Indian National Intellectual Property Rights Policy

Indian National Intellectual Property Rights Policy
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National IPR Policy, 2016 serves as a guide on the Intellectual Property Rights (IPR) regime in India that shall be reviewed once in 5 years by the Department for Promotion of Industry and Internal Trade (DIPP), which was formulated after an intensive stakeholder meeting with nearly 300 organizations and individuals by IP think tanks, which the Government then approved of India on 12th May 2016.

Vision Statement for IPR Policy

An India where innovation and creativity are accelerated by Intellectual Property (IP) will benefit the society and where IP will encourage and foster advancements in science and technology, arts & culture, traditional knowledge, and biodiversity resources. Where learning is the key accelerator of knowledge and development owned is transformed into knowledge shared.

Mission Statement for IPR Policy

The mission of the IPR Policy is to stimulate a dynamic, balanced, and vibrant IPR system in India that will help in accelerating & fostering innovation and creativity, thereby promoting entrepreneurship, access to healthcare, environmental protection, encouraging socio-economic and cultural developments, etc.

The Policy comprises seven key areas, including actionable steps to be taken and implemented by appropriate governments, departments, industries, and stakeholders wherein DIPP shall be the overall coordinator. The key areas are as follows: -

1. IPR Awareness: Outreach and Promotion

The first objective talks about creating public awareness about the social, economic, and cultural benefits of IPRs. It should be achieved through roadshows and campaigns. IPR should be incorporated in the syllabus and course material for school and higher education levels. Distance learning IPR courses should also be introduced.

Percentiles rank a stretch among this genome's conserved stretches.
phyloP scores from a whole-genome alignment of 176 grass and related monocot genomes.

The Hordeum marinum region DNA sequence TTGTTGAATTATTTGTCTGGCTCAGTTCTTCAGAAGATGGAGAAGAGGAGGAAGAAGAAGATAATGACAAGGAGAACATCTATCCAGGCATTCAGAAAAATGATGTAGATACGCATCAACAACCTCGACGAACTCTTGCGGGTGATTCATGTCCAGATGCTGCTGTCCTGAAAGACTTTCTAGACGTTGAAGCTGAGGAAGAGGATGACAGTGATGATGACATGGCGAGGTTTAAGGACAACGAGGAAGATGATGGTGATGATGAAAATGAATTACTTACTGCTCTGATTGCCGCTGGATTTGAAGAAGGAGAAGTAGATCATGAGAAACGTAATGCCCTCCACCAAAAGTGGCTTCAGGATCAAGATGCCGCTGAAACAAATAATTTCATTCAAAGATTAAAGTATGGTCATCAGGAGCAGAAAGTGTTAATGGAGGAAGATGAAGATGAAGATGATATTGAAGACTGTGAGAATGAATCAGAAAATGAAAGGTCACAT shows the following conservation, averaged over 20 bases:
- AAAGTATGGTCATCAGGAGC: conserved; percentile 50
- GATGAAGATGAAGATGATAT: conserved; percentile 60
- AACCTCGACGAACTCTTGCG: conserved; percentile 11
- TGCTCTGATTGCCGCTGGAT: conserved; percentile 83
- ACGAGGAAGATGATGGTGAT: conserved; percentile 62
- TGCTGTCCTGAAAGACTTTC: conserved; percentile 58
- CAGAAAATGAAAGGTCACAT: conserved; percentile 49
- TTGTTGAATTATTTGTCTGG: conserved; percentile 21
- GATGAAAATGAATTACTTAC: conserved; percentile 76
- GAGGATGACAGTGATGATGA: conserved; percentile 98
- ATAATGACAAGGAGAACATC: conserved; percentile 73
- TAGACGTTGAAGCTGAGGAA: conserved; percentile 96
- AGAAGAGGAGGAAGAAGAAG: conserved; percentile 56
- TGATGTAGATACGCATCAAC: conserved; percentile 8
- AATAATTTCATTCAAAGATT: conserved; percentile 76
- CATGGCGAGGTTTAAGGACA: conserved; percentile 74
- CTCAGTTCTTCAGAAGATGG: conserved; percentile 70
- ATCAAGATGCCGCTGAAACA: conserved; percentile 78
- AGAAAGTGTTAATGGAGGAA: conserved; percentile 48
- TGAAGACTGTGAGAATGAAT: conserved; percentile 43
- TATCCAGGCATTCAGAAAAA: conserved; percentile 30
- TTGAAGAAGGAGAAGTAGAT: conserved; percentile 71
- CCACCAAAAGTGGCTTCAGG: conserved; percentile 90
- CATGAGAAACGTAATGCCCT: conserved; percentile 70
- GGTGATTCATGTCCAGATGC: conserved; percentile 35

2. Generation of IPRs

Innovation and creativeness would be encouraged to foster the generation of IPRs, leading to the age of IPs protected through IPRs. Research and Development (R&D) as well as domestic filing of patents to be enabled.

3. Legal and Legislative Framework

To have an effective and strong IPR regime that will balance IP owners’ interests with more extensive public interests. Consultation with the stakeholders to enhance, amend and review existing IP laws and regulations in India is a must. Constant engagement constructively in negotiating with international and national agreements and treaties. To prevent traditional knowledge from being misused by multinational corporations, Traditional Knowledge Digital Library (TKDL) to strengthened with increased ambit.

4. Administration and Management

This objective focuses on enhancing and modernizing the service-oriented IPR administration via Augmented human resources after analyzing estimated workload, speedy disposal of case backlogs, and adopting global protection schemes and productivity parameters. Improving infrastructure, modernizing IP offices also comes under this objective.

5. Commercialization of IPRs’

To get value from the IPRs, commercialization of IP is vital, such as marketing Indian IPR based products and services, including Geographical Indications, Patents, and other services to a global audience and collaborating and assisting smaller firms to protect their IPs nationally as well as internationally. Promoting R&D in all sectors is of primary focus; Timely approval for marketing drugs and access to affordable health care and medicines.

6. Enforcement and Adjudication

This objective focuses on enhancing the enforcement mechanism for combating IPR infringements, including IP modules for the bar and the bench. Specialized courts to deal specifically with IP disputes. Alternative Dispute Resolution (ADR) to be encouraged for settlement of IP disputes.

7. Human Capital Development

To enhance and expand capacities of teaching research, institutions, and skill-building in IPRs. To encourage women creators, entrepreneurs, innovators, practitioners, and trainers. They are promoting new IP schemes and strategies in research, government departments, and technical institutions. Lastly, IP cells are to be created in Ministries, governments, industries, and academic institutions.

Indian National Intellectual Property Rights Policy
By Divyansh Sehgal, Sanrachana